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Editorial Reviews

Intellectually gifted but emotionally unfulfilled, Quentin Coldwater is as much at sea as any high school senior. He still takes refuge in the fantasy novel series he read as a kid, waiting for happiness to fall in his lap. Surprisingly, it does indeed seem to when an elite and secret college of magic recruits him. Mark Brahmall wonderfully inflects the gaggle of fallible little geniuses Quentin grows up with there: Elliott the flaming drunkard, Janet the flashy attention hog, Alice the wallflower, Josh the bumbling frat boy, and Penny the punk rocker. This is not the nice and polite world of Hogwarts. These 17-year-olds spend five years drinking, screwing, cursing, and occasionally buckling down to work with spells that sound more like chemistry labs than fantastic miracles.

Magic is hard, and growing up proves even harder. Brahmall ages this group of would-be adventurers, gradually inserting the pessimistic uncertainty that creeps in as their graduation approaches, and then the slovenly vulgarity that accompanies their post-grad malaise in New York. But their voices find fresh purpose and energy when Penny discovers that Fillory, the magical land of those books from their youth, is real. Fraught with the tensions sprouting between them, each member of Quentin's posse has reasons to escape into Fillory. Brahmall gives voice to everything from a birch tree to an ancient ram, as the group's quest for a brighter future turns ever more ugly and alarming. Quentin's once idyllic dream now corrupted, he struggles to regain a sense of self and return to the more banal hostilities of the real world.

This is a story narrated with all the wonderment and gravitas inherent in the great tradition of magical coming-of-age tales, to be sure, but it rests firmly on the rocky foundations of a realistic human volatility and longing that may want to keep the characters snatching defeat from the jaws of victory to their bitter end. This world is nothing like Narnia or Middle Earth, and listeners with knowledge of those places will find plenty of insider references here to keep them laughing through the disasters. Grossman has captured a shamefully universal set of psychological quandaries, and Brahmall has expressed them in tones that are terrifyingly recognizable. —Megan Volpert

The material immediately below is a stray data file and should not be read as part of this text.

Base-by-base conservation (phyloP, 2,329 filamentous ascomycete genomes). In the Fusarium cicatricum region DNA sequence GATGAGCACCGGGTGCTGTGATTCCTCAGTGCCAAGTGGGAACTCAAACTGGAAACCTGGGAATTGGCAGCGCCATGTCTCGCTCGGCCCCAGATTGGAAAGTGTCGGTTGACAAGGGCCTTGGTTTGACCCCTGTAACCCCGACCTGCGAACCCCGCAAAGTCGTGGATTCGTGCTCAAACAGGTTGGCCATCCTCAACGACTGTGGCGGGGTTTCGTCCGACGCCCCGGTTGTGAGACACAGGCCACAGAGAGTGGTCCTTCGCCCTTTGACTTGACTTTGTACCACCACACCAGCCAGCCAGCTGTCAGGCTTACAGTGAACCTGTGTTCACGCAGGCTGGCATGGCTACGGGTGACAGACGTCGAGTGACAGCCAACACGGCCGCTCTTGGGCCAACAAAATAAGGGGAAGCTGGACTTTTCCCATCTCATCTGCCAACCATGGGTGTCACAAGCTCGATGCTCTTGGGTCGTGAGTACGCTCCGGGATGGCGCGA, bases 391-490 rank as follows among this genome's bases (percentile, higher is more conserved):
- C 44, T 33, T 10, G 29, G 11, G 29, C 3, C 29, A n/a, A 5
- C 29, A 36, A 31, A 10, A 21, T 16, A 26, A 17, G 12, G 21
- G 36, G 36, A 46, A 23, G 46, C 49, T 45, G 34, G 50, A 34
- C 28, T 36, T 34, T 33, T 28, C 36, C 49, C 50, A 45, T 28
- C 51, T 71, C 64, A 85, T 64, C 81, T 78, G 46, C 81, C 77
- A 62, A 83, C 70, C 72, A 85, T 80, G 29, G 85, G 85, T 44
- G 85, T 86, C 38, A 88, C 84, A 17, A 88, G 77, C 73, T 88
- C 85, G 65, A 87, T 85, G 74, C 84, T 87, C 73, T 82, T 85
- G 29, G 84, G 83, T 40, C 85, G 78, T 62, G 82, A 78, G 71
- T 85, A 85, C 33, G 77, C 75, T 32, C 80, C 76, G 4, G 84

Publisher's Summary

A thrilling and original coming-of- age novel about a young man practicing magic in the real world.

Quentin Coldwater is brilliant but miserable. A senior in high school, he's still secretly preoccupied with a series of fantasy novels he read as a child, set in a magical land called Fillory. Imagine his surprise when he finds himself unexpectedly admitted to a very secret, very exclusive college of magic in upstate New York, where he receives a thorough and rigorous education in the craft of modern sorcery.

He also discovers all the other things people learn in college: friendship, love, sex, booze, and boredom. Something is missing, though. Magic doesn't bring Quentin the happiness and adventure he dreamed it would. After graduation, he and his friends make a stunning discovery: Fillory is real. But the land of Quentin's fantasies turns out to be much darker and more dangerous than he could have imagined. His childhood dream becomes a nightmare with a shocking truth at its heart.

At once psychologically piercing and magnificently absorbing, The Magicians boldly moves into uncharted literary territory, imagining magic as practiced by real people, with their capricious desires and volatile emotions. Lev Grossman creates an utterly original world in which good and evil aren't black and white, love and sex aren't simple or innocent, and power comes at a terrible price.

©2009 Lev Grossman; (P)2009 Penguin

Critic Reviews

"This is a book for grown-up fans of children's fantasy and would appeal to those who loved Donna Tartt's The Secret History. Highly recommended." (Library Journal)
"Provocative, unput-downable....one of the best fantasies I've read in ages." (Fantasy & Science Fiction)
"The Magicians is to Harry Potter as a shot of Irish whiskey is to a glass of weak tea." (George R.R. Martin)

What members say

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Hodge podge of magical fiction duct taped together

I wanted to like this book so badly, however from the onset it was kind of all over the place. I can understand why people like the book and I definitely enjoyed it to some degree, but it was disappointing an unoriginal. As an avid fantasy lover, this was recommended to me like many others- because I love Harry Potter. However, this more like Narnia than anything and almost to the point of being copycat. The likeness is cringe worthy. Additionally the book runs through years at a time in half of a book. It seemed like we were rushing to get to some point and I think it may have been better had the author taken his time to get to the point. I was sad to be disappointed, and will probably finish the rest of the series just in case it gets better.